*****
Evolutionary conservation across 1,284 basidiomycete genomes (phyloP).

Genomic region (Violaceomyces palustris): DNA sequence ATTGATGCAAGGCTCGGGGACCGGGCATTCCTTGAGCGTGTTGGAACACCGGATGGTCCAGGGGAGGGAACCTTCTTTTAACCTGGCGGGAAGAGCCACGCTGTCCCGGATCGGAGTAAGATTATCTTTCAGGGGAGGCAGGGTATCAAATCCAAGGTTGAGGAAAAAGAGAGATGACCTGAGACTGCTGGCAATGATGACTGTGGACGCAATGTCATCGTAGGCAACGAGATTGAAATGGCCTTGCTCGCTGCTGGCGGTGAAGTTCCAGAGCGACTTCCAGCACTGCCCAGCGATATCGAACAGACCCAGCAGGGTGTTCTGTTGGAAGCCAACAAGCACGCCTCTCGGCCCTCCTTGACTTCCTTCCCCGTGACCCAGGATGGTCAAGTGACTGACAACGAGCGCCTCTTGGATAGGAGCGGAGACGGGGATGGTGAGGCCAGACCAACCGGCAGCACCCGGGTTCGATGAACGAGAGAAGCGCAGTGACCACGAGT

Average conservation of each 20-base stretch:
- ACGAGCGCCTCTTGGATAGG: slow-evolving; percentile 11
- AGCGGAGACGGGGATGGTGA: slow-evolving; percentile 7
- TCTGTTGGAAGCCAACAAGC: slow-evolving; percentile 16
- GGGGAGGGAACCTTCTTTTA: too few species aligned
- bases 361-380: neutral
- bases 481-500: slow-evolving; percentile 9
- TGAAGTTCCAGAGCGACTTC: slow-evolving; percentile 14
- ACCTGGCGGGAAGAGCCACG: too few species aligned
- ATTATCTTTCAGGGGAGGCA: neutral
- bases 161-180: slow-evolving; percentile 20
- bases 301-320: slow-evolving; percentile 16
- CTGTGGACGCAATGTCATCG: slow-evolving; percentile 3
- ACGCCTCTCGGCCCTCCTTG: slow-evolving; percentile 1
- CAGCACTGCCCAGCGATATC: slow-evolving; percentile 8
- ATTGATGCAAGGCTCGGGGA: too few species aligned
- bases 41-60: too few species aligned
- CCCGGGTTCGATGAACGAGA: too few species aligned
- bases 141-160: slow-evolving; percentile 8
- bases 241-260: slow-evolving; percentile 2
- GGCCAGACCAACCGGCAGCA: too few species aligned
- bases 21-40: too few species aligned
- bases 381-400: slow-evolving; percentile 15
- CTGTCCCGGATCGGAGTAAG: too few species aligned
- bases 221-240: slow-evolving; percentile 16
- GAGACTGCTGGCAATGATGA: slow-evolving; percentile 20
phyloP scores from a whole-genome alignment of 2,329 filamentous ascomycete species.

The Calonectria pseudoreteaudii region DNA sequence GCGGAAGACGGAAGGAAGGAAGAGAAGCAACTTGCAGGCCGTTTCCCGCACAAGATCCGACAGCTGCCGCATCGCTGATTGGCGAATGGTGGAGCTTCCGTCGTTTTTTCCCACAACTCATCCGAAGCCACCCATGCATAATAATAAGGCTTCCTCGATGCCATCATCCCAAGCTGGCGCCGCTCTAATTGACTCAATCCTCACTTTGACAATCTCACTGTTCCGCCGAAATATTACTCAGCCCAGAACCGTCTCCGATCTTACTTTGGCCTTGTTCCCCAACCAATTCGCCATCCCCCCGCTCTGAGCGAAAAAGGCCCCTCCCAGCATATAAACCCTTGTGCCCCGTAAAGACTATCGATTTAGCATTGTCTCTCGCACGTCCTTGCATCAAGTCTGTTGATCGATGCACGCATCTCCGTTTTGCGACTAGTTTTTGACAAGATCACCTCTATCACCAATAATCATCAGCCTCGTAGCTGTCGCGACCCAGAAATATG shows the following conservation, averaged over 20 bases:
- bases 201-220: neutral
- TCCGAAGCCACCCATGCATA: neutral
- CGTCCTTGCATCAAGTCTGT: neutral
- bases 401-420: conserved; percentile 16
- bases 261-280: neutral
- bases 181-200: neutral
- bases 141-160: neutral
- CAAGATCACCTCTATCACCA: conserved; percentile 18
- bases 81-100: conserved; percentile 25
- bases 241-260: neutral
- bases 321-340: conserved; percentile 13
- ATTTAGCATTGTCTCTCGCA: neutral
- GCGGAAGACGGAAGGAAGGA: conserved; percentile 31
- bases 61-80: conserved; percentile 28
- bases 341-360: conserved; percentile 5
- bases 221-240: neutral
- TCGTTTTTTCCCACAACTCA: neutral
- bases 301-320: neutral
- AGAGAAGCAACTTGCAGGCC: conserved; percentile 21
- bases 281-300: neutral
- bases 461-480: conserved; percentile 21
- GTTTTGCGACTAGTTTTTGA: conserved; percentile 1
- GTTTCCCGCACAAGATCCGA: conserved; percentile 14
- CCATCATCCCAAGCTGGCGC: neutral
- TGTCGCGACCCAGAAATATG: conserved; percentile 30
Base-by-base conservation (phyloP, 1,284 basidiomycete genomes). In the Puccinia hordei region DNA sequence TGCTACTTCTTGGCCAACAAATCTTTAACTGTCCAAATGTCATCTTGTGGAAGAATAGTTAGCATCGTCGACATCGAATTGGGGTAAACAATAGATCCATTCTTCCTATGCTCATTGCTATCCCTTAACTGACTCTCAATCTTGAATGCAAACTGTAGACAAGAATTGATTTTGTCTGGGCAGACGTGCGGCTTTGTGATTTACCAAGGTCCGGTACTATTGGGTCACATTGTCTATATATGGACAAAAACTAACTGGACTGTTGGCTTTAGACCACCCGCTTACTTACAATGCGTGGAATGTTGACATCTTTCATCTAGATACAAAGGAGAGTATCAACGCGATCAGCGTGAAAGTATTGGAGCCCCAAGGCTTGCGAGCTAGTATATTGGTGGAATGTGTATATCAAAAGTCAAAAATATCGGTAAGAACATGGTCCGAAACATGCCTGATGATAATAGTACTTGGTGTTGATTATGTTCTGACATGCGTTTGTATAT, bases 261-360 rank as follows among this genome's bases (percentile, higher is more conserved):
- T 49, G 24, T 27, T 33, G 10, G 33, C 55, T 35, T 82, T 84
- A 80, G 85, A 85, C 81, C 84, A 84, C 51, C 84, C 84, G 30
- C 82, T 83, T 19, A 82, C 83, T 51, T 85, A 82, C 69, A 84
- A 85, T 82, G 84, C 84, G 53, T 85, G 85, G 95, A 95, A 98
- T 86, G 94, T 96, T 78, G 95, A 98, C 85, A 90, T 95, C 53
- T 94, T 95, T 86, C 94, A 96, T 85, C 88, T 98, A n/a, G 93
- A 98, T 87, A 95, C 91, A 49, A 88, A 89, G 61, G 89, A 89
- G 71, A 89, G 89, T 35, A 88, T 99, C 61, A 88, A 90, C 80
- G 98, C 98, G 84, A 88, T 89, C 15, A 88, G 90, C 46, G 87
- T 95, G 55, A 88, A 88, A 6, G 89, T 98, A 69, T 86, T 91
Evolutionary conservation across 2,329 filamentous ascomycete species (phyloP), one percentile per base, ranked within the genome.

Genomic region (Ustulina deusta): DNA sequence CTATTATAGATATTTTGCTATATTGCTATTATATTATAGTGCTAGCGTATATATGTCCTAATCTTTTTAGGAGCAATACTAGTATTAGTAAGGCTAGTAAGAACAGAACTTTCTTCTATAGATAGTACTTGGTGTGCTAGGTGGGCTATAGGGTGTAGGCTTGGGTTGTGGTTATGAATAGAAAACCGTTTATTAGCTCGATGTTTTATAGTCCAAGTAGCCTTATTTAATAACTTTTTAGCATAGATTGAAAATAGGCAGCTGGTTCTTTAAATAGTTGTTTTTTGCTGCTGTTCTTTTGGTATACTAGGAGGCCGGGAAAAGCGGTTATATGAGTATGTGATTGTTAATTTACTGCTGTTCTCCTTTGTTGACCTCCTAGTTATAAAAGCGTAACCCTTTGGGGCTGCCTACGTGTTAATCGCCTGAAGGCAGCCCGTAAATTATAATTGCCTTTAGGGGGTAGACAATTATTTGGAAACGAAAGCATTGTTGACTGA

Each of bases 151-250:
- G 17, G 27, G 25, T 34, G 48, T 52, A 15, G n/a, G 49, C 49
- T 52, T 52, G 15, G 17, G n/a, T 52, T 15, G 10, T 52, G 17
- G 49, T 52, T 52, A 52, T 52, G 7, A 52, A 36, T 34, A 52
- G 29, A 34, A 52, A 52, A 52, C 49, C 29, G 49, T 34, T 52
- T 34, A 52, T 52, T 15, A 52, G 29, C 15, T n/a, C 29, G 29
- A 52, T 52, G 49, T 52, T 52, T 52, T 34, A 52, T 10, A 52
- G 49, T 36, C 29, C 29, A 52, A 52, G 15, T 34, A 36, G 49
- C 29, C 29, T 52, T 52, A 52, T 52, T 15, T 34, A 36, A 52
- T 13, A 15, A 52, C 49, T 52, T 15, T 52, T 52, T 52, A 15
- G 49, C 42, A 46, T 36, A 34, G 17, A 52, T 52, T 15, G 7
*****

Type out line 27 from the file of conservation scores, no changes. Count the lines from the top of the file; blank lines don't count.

- bases 221-240: slow-evolving; percentile 16